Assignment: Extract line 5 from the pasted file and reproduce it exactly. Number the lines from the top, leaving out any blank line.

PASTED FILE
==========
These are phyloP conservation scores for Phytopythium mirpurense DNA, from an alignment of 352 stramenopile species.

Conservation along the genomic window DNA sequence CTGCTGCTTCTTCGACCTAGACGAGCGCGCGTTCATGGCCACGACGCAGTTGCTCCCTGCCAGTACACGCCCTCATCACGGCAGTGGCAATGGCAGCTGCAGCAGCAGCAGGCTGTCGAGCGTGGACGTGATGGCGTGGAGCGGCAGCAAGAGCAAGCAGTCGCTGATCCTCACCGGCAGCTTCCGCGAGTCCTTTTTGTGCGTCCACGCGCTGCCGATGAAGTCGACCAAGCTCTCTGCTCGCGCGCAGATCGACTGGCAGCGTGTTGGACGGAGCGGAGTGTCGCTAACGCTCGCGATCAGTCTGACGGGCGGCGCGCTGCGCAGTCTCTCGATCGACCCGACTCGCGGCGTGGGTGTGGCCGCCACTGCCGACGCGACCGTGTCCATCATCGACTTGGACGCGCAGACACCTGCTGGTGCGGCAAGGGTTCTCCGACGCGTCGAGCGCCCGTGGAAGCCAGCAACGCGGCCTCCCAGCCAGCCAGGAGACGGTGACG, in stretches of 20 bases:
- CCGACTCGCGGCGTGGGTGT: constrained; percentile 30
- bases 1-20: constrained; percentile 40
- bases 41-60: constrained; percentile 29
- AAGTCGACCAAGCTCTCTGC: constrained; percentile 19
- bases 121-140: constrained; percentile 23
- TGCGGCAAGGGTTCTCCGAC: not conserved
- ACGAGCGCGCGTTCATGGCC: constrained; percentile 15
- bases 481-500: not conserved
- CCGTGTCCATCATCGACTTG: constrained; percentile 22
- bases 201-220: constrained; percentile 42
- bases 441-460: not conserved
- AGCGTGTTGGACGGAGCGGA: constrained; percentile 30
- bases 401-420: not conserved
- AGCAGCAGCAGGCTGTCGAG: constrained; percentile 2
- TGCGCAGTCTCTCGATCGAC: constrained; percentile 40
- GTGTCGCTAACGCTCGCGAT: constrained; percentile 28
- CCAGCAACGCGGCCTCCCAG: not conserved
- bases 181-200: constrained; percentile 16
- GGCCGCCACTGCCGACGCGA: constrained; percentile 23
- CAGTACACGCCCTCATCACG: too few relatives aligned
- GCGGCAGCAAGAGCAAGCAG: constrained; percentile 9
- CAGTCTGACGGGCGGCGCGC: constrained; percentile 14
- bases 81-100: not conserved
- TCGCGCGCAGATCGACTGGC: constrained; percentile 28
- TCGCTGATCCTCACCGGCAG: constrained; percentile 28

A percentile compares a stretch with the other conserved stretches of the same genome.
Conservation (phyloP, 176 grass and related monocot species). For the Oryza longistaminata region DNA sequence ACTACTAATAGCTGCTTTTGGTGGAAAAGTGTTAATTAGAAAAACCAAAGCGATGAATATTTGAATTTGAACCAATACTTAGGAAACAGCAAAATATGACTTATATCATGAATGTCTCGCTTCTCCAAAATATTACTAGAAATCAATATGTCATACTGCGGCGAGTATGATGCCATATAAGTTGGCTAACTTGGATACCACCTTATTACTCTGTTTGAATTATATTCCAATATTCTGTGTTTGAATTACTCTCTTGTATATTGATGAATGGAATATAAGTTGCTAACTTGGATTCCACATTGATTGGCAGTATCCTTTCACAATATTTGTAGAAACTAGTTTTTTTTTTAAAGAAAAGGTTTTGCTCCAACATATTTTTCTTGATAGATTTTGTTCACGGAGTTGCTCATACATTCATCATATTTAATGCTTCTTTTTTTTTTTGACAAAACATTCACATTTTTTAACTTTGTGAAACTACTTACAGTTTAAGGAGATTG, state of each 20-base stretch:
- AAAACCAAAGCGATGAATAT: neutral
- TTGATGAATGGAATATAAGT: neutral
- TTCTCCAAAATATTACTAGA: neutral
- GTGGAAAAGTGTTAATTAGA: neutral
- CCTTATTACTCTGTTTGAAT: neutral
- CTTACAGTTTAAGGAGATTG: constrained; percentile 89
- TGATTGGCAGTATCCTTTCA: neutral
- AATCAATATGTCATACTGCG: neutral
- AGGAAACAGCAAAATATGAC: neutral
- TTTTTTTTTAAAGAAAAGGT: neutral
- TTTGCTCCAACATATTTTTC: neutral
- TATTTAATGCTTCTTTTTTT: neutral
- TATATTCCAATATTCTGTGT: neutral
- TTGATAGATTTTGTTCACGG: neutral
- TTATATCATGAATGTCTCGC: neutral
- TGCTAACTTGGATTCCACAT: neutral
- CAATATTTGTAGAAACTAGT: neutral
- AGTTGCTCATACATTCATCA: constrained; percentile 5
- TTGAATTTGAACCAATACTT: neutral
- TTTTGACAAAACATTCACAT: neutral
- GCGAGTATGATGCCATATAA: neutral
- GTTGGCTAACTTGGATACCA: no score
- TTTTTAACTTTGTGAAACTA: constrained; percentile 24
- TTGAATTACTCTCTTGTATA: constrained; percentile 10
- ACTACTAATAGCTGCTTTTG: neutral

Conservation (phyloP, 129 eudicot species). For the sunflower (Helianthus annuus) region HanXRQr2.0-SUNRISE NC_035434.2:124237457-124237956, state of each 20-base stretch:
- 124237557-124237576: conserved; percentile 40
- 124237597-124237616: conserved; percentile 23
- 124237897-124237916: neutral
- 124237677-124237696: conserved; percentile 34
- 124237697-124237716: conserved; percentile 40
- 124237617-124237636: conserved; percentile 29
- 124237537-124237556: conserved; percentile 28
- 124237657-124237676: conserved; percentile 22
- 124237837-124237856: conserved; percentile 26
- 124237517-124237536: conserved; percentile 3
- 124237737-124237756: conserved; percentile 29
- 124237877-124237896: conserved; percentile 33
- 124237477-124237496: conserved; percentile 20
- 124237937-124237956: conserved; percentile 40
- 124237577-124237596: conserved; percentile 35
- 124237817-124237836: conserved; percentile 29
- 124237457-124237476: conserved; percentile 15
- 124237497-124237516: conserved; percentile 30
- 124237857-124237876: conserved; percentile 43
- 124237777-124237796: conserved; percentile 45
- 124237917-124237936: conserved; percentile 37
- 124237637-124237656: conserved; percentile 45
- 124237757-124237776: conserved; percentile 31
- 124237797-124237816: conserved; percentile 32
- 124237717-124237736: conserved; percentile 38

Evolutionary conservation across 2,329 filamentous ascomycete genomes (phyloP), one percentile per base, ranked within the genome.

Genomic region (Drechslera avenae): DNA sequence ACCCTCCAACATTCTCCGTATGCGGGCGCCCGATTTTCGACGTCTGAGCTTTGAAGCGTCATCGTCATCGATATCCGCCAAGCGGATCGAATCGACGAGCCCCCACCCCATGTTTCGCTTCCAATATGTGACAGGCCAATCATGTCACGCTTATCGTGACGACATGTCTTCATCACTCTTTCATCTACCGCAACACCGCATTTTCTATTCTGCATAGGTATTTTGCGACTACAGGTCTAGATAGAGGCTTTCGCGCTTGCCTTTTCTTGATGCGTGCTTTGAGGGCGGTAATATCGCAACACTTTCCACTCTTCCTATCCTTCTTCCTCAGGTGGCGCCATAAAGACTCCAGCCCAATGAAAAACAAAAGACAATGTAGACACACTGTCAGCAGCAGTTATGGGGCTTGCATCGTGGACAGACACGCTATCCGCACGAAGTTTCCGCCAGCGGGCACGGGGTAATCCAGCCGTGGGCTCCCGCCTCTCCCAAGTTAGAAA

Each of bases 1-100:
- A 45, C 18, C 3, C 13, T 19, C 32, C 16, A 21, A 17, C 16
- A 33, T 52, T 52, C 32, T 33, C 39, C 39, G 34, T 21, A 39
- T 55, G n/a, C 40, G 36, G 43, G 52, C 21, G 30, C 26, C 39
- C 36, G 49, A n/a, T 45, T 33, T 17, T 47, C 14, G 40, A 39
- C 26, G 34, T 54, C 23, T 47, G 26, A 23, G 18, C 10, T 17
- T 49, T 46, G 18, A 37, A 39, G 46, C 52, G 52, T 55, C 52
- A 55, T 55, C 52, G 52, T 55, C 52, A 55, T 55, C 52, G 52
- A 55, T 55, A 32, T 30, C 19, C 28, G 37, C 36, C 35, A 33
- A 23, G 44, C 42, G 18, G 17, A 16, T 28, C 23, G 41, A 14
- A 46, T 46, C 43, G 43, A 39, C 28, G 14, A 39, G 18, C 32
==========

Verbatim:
- bases 41-60: constrained; percentile 29